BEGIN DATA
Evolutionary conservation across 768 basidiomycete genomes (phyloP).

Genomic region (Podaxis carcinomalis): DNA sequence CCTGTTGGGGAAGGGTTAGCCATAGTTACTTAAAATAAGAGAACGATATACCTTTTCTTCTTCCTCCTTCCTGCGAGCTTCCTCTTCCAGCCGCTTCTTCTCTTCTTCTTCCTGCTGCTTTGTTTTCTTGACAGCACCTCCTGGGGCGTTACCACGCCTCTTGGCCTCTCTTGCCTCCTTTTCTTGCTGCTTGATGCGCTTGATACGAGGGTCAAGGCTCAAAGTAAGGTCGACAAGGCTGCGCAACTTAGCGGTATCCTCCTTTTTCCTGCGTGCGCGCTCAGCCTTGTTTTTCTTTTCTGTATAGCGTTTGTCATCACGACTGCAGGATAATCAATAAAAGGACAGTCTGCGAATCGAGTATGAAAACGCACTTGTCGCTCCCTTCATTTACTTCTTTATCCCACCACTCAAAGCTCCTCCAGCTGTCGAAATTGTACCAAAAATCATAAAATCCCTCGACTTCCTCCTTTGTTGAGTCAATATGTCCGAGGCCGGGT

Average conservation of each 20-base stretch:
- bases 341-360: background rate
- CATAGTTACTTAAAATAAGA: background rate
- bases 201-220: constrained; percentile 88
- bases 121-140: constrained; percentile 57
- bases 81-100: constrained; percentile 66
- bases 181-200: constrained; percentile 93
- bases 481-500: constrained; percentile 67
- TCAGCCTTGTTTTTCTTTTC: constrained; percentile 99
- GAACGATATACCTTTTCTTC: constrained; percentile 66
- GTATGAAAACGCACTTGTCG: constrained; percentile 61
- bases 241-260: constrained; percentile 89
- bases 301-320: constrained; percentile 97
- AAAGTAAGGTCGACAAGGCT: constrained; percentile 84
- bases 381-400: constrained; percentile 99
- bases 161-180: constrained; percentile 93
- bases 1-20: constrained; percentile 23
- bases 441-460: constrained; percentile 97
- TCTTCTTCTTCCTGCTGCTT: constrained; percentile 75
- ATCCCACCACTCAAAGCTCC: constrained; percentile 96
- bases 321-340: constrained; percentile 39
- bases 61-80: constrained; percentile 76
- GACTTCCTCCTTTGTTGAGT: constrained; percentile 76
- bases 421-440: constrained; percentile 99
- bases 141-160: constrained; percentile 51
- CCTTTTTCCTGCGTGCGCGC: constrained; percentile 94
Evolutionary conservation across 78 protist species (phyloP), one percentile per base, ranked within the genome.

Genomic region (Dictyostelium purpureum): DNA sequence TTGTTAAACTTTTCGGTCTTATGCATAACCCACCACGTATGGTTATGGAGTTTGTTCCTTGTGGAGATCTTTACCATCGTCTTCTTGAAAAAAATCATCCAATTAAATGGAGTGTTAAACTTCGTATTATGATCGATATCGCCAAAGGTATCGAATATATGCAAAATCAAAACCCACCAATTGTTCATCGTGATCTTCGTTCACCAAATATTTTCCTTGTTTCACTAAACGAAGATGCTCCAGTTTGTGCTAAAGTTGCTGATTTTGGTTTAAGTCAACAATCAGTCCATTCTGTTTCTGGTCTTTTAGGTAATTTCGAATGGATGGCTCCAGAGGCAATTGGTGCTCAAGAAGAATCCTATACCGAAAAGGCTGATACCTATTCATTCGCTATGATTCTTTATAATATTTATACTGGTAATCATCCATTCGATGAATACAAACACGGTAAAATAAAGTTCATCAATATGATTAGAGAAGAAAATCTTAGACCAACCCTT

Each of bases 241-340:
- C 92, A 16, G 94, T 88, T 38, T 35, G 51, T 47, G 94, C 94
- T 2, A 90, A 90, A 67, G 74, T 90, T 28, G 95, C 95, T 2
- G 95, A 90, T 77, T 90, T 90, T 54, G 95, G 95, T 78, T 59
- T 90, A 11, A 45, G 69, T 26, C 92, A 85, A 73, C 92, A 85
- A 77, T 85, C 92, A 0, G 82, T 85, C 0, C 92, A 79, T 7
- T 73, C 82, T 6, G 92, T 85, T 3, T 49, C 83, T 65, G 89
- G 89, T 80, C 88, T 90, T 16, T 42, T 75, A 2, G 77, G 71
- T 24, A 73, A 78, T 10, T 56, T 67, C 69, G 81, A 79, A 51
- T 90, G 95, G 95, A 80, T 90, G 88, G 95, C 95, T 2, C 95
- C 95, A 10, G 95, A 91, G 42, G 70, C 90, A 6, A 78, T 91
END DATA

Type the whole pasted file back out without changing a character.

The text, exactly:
Evolutionary conservation across 768 basidiomycete genomes (phyloP).

Genomic region (Podaxis carcinomalis): DNA sequence CCTGTTGGGGAAGGGTTAGCCATAGTTACTTAAAATAAGAGAACGATATACCTTTTCTTCTTCCTCCTTCCTGCGAGCTTCCTCTTCCAGCCGCTTCTTCTCTTCTTCTTCCTGCTGCTTTGTTTTCTTGACAGCACCTCCTGGGGCGTTACCACGCCTCTTGGCCTCTCTTGCCTCCTTTTCTTGCTGCTTGATGCGCTTGATACGAGGGTCAAGGCTCAAAGTAAGGTCGACAAGGCTGCGCAACTTAGCGGTATCCTCCTTTTTCCTGCGTGCGCGCTCAGCCTTGTTTTTCTTTTCTGTATAGCGTTTGTCATCACGACTGCAGGATAATCAATAAAAGGACAGTCTGCGAATCGAGTATGAAAACGCACTTGTCGCTCCCTTCATTTACTTCTTTATCCCACCACTCAAAGCTCCTCCAGCTGTCGAAATTGTACCAAAAATCATAAAATCCCTCGACTTCCTCCTTTGTTGAGTCAATATGTCCGAGGCCGGGT

Average conservation of each 20-base stretch:
- bases 341-360: background rate
- CATAGTTACTTAAAATAAGA: background rate
- bases 201-220: constrained; percentile 88
- bases 121-140: constrained; percentile 57
- bases 81-100: constrained; percentile 66
- bases 181-200: constrained; percentile 93
- bases 481-500: constrained; percentile 67
- TCAGCCTTGTTTTTCTTTTC: constrained; percentile 99
- GAACGATATACCTTTTCTTC: constrained; percentile 66
- GTATGAAAACGCACTTGTCG: constrained; percentile 61
- bases 241-260: constrained; percentile 89
- bases 301-320: constrained; percentile 97
- AAAGTAAGGTCGACAAGGCT: constrained; percentile 84
- bases 381-400: constrained; percentile 99
- bases 161-180: constrained; percentile 93
- bases 1-20: constrained; percentile 23
- bases 441-460: constrained; percentile 97
- TCTTCTTCTTCCTGCTGCTT: constrained; percentile 75
- ATCCCACCACTCAAAGCTCC: constrained; percentile 96
- bases 321-340: constrained; percentile 39
- bases 61-80: constrained; percentile 76
- GACTTCCTCCTTTGTTGAGT: constrained; percentile 76
- bases 421-440: constrained; percentile 99
- bases 141-160: constrained; percentile 51
- CCTTTTTCCTGCGTGCGCGC: constrained; percentile 94
Evolutionary conservation across 78 protist species (phyloP), one percentile per base, ranked within the genome.

Genomic region (Dictyostelium purpureum): DNA sequence TTGTTAAACTTTTCGGTCTTATGCATAACCCACCACGTATGGTTATGGAGTTTGTTCCTTGTGGAGATCTTTACCATCGTCTTCTTGAAAAAAATCATCCAATTAAATGGAGTGTTAAACTTCGTATTATGATCGATATCGCCAAAGGTATCGAATATATGCAAAATCAAAACCCACCAATTGTTCATCGTGATCTTCGTTCACCAAATATTTTCCTTGTTTCACTAAACGAAGATGCTCCAGTTTGTGCTAAAGTTGCTGATTTTGGTTTAAGTCAACAATCAGTCCATTCTGTTTCTGGTCTTTTAGGTAATTTCGAATGGATGGCTCCAGAGGCAATTGGTGCTCAAGAAGAATCCTATACCGAAAAGGCTGATACCTATTCATTCGCTATGATTCTTTATAATATTTATACTGGTAATCATCCATTCGATGAATACAAACACGGTAAAATAAAGTTCATCAATATGATTAGAGAAGAAAATCTTAGACCAACCCTT

Each of bases 241-340:
- C 92, A 16, G 94, T 88, T 38, T 35, G 51, T 47, G 94, C 94
- T 2, A 90, A 90, A 67, G 74, T 90, T 28, G 95, C 95, T 2
- G 95, A 90, T 77, T 90, T 90, T 54, G 95, G 95, T 78, T 59
- T 90, A 11, A 45, G 69, T 26, C 92, A 85, A 73, C 92, A 85
- A 77, T 85, C 92, A 0, G 82, T 85, C 0, C 92, A 79, T 7
- T 73, C 82, T 6, G 92, T 85, T 3, T 49, C 83, T 65, G 89
- G 89, T 80, C 88, T 90, T 16, T 42, T 75, A 2, G 77, G 71
- T 24, A 73, A 78, T 10, T 56, T 67, C 69, G 81, A 79, A 51
- T 90, G 95, G 95, A 80, T 90, G 88, G 95, C 95, T 2, C 95
- C 95, A 10, G 95, A 91, G 42, G 70, C 90, A 6, A 78, T 91